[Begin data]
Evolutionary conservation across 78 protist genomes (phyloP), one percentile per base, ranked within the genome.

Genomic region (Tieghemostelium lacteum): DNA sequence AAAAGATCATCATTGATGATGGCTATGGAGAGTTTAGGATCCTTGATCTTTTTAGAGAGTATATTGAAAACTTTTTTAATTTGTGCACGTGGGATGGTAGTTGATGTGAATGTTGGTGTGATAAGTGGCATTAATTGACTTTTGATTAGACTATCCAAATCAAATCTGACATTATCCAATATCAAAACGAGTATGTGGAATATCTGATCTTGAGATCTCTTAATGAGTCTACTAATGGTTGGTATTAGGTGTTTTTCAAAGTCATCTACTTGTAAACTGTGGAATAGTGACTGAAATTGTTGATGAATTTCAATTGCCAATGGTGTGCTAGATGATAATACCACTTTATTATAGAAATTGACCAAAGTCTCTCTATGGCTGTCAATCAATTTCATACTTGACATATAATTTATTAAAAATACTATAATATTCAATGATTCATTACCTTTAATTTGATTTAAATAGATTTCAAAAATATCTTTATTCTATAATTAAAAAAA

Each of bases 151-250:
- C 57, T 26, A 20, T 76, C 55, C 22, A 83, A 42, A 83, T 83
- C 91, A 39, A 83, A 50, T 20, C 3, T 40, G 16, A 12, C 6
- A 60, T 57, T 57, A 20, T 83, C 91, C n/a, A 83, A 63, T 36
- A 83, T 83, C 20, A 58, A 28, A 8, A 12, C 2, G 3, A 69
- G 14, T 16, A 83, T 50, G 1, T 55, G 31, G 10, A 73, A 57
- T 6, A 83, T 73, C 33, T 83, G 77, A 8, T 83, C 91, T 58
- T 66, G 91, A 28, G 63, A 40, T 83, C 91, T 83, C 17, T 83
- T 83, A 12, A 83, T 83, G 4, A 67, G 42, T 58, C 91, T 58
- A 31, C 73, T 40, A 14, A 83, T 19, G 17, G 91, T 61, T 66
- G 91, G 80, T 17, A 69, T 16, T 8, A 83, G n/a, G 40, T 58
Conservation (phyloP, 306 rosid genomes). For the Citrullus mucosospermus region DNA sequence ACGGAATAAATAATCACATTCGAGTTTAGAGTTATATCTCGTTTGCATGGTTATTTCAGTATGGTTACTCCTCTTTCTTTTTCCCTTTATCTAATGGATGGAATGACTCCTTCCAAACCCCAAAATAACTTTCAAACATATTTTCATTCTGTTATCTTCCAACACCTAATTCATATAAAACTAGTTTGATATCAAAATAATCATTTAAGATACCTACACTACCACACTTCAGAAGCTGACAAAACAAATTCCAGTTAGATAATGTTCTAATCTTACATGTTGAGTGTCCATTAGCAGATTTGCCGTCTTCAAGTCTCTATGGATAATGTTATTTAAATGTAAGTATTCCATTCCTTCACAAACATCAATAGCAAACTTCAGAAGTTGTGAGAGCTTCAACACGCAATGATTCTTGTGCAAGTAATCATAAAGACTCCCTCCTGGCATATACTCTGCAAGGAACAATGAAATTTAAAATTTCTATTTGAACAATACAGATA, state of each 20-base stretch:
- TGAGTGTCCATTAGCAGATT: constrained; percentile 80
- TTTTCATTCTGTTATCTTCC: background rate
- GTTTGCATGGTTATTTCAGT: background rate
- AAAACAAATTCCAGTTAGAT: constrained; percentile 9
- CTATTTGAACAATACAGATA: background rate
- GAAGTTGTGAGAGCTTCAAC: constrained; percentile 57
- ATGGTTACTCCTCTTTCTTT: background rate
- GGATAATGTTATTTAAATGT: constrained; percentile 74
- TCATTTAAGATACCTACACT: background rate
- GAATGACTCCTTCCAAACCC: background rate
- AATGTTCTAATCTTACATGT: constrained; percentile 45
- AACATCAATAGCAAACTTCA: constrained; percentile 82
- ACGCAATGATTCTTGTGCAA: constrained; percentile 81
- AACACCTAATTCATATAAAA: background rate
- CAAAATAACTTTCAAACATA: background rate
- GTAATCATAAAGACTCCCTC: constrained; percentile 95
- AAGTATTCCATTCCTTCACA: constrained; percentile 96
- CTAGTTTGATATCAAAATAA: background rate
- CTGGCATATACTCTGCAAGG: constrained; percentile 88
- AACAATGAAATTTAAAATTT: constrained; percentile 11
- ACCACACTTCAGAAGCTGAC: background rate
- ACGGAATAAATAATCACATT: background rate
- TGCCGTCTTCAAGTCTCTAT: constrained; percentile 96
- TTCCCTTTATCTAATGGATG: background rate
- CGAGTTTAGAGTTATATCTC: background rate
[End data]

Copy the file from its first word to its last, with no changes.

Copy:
Evolutionary conservation across 78 protist genomes (phyloP), one percentile per base, ranked within the genome.

Genomic region (Tieghemostelium lacteum): DNA sequence AAAAGATCATCATTGATGATGGCTATGGAGAGTTTAGGATCCTTGATCTTTTTAGAGAGTATATTGAAAACTTTTTTAATTTGTGCACGTGGGATGGTAGTTGATGTGAATGTTGGTGTGATAAGTGGCATTAATTGACTTTTGATTAGACTATCCAAATCAAATCTGACATTATCCAATATCAAAACGAGTATGTGGAATATCTGATCTTGAGATCTCTTAATGAGTCTACTAATGGTTGGTATTAGGTGTTTTTCAAAGTCATCTACTTGTAAACTGTGGAATAGTGACTGAAATTGTTGATGAATTTCAATTGCCAATGGTGTGCTAGATGATAATACCACTTTATTATAGAAATTGACCAAAGTCTCTCTATGGCTGTCAATCAATTTCATACTTGACATATAATTTATTAAAAATACTATAATATTCAATGATTCATTACCTTTAATTTGATTTAAATAGATTTCAAAAATATCTTTATTCTATAATTAAAAAAA

Each of bases 151-250:
- C 57, T 26, A 20, T 76, C 55, C 22, A 83, A 42, A 83, T 83
- C 91, A 39, A 83, A 50, T 20, C 3, T 40, G 16, A 12, C 6
- A 60, T 57, T 57, A 20, T 83, C 91, C n/a, A 83, A 63, T 36
- A 83, T 83, C 20, A 58, A 28, A 8, A 12, C 2, G 3, A 69
- G 14, T 16, A 83, T 50, G 1, T 55, G 31, G 10, A 73, A 57
- T 6, A 83, T 73, C 33, T 83, G 77, A 8, T 83, C 91, T 58
- T 66, G 91, A 28, G 63, A 40, T 83, C 91, T 83, C 17, T 83
- T 83, A 12, A 83, T 83, G 4, A 67, G 42, T 58, C 91, T 58
- A 31, C 73, T 40, A 14, A 83, T 19, G 17, G 91, T 61, T 66
- G 91, G 80, T 17, A 69, T 16, T 8, A 83, G n/a, G 40, T 58
Conservation (phyloP, 306 rosid genomes). For the Citrullus mucosospermus region DNA sequence ACGGAATAAATAATCACATTCGAGTTTAGAGTTATATCTCGTTTGCATGGTTATTTCAGTATGGTTACTCCTCTTTCTTTTTCCCTTTATCTAATGGATGGAATGACTCCTTCCAAACCCCAAAATAACTTTCAAACATATTTTCATTCTGTTATCTTCCAACACCTAATTCATATAAAACTAGTTTGATATCAAAATAATCATTTAAGATACCTACACTACCACACTTCAGAAGCTGACAAAACAAATTCCAGTTAGATAATGTTCTAATCTTACATGTTGAGTGTCCATTAGCAGATTTGCCGTCTTCAAGTCTCTATGGATAATGTTATTTAAATGTAAGTATTCCATTCCTTCACAAACATCAATAGCAAACTTCAGAAGTTGTGAGAGCTTCAACACGCAATGATTCTTGTGCAAGTAATCATAAAGACTCCCTCCTGGCATATACTCTGCAAGGAACAATGAAATTTAAAATTTCTATTTGAACAATACAGATA, state of each 20-base stretch:
- TGAGTGTCCATTAGCAGATT: constrained; percentile 80
- TTTTCATTCTGTTATCTTCC: background rate
- GTTTGCATGGTTATTTCAGT: background rate
- AAAACAAATTCCAGTTAGAT: constrained; percentile 9
- CTATTTGAACAATACAGATA: background rate
- GAAGTTGTGAGAGCTTCAAC: constrained; percentile 57
- ATGGTTACTCCTCTTTCTTT: background rate
- GGATAATGTTATTTAAATGT: constrained; percentile 74
- TCATTTAAGATACCTACACT: background rate
- GAATGACTCCTTCCAAACCC: background rate
- AATGTTCTAATCTTACATGT: constrained; percentile 45
- AACATCAATAGCAAACTTCA: constrained; percentile 82
- ACGCAATGATTCTTGTGCAA: constrained; percentile 81
- AACACCTAATTCATATAAAA: background rate
- CAAAATAACTTTCAAACATA: background rate
- GTAATCATAAAGACTCCCTC: constrained; percentile 95
- AAGTATTCCATTCCTTCACA: constrained; percentile 96
- CTAGTTTGATATCAAAATAA: background rate
- CTGGCATATACTCTGCAAGG: constrained; percentile 88
- AACAATGAAATTTAAAATTT: constrained; percentile 11
- ACCACACTTCAGAAGCTGAC: background rate
- ACGGAATAAATAATCACATT: background rate
- TGCCGTCTTCAAGTCTCTAT: constrained; percentile 96
- TTCCCTTTATCTAATGGATG: background rate
- CGAGTTTAGAGTTATATCTC: background rate